Chronicles of a yarn farmer, shepherdess, and fiber geek!

Chronicles of a yarn farmer, shepherdess, and fiber geek!

July 2, 2010

Fibre Week 2010 - Day 7

Now that today’s class is over I have TPI, cotton, silk, novelty yarns, count systems, wool, wheels, and spindles dancing in my head. And after I have a few days at home to get settled back in with hubby and the critters, I’ll start in on my homework and stay ahead of the eight ball this year.

We got through the course material today and had time to look at in-depth studies of past graduates. The in-depth studies are kept in the library on campus so we reviewed as many as we can. We still have a few years to decide what we want to do for our in-depth study but it’s always good to start thinking about it now.

Here are a few final pics from today, mostly of the women I spent the week with. They are all truly awesome. Everyone comes from different place and is so interesting. And our instructor, Michelle Boyd, is awesome. She truly have a ton of knowledge and experience that needs to come out in a book. I’ve learn so much from her this week and info that I know will stay with me as I continue to learn throughout the Master Spinner Program and outside of the program.

Master Spinner Program Level 3 class

Sharon, Lois, and Val

Michelle Boyd


O.k., I have to fess up and show what I bought this week. It’s really not too much volume-wise so packing shouldn’t be too much trouble. I swore I wouldn’t bring home any new fiber and I almost stuck to my guns. Because I have as much wool, mohair, and angora as I want, I didn’t want any new fiber for awhile. And besides, I’m really developing a passion for working with raw fleece…basically taking wool from the sheep’s back (or the goat or the bunny), to my wheel, then to my needles or loom. Commerical roving and yarn doesn’t really light that spark like a good raw fleece does. So, anyway there was this English Leicester fleece from last Sunday’s Wool Judging 2 class that had my name on it, so it’s coming home with me. Here are pics of most of the new stuff I’m bringing home (of course, there is a bag full of fiber from class this week that’s making the flight home.)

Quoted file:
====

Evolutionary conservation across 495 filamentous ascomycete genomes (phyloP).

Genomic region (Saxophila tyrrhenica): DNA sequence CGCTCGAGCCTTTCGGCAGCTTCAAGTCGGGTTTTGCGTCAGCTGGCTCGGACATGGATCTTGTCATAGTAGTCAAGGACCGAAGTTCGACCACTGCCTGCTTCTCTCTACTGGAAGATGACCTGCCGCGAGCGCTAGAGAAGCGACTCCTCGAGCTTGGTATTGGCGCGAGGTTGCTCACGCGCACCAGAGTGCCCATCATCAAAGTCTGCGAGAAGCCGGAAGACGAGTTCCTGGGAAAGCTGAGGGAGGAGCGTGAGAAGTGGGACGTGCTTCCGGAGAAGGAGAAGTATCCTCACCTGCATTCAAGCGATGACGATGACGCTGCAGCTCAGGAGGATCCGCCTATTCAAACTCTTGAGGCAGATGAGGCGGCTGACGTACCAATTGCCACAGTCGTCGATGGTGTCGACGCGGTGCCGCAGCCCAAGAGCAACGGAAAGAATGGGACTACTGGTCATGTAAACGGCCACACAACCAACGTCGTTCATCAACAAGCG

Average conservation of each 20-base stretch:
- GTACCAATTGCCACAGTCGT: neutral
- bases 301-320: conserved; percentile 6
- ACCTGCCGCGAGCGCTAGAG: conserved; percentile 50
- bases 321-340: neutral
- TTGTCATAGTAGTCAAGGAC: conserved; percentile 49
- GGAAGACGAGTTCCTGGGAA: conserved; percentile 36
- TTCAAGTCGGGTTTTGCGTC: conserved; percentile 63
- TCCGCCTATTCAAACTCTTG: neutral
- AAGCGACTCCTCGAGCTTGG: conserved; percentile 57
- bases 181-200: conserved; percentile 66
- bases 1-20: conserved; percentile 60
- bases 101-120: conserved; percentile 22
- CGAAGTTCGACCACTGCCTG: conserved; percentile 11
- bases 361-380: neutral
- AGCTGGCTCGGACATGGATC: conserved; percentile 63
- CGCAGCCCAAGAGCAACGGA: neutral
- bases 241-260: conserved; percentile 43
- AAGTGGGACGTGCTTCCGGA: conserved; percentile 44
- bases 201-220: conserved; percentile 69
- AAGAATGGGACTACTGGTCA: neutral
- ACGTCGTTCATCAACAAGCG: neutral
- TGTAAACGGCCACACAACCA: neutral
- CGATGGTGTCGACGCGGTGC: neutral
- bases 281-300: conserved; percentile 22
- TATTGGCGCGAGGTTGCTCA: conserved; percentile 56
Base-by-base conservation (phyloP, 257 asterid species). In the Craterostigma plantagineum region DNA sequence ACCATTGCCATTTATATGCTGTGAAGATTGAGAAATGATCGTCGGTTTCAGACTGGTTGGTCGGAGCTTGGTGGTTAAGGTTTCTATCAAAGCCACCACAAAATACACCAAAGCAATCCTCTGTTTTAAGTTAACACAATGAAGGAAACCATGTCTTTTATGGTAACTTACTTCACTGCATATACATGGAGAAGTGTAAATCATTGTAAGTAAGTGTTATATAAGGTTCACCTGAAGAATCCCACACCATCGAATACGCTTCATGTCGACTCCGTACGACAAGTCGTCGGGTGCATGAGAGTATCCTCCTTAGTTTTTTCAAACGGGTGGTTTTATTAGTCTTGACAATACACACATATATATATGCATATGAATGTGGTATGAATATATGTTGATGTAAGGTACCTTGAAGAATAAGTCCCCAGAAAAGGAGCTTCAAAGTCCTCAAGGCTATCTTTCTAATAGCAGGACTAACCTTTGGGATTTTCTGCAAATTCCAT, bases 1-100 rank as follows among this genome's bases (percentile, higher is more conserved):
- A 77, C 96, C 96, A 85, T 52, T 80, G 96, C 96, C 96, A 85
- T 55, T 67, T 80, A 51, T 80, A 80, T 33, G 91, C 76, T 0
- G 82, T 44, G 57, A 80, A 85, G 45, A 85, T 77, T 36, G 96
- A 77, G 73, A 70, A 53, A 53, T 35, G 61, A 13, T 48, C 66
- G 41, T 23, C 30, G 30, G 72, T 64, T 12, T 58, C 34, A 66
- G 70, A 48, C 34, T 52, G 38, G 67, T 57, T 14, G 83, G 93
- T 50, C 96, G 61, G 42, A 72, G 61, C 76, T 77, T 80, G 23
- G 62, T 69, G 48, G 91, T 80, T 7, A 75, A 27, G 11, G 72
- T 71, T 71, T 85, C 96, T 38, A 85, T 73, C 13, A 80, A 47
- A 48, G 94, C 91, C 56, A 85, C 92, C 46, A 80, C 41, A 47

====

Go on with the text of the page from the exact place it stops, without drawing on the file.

English Leicester fleece

Two drop spindles and a Takli support spindle

Tibetan and Russian Support Spindle

These Russian and Tibetan spindles are made by Ed Tabachek of Canada. They are spectacular! The wood and detail is gorgeous. And it just so happens that Ed Tabechek spent the whole week up here at Fibre Week. I got the chance to chat with him a bit…he’s very nice.

Then as we were spinning in our classroom we could hear this wonderful music drifting down the hallways. Turns out Mr. T plays the cello and was passing the time in the atrium with his cello. What a special touch!

O.K., now it’s really time to get packing. Shuttle leaves for Calgary in the morning and I have to be on it!

1 comment:

Kim MacKenzie said...

Carol you did a fantastic job showing our class and what we did, thank you! It was a pleasure to meet you. I hope to see you next year in level 4. Kim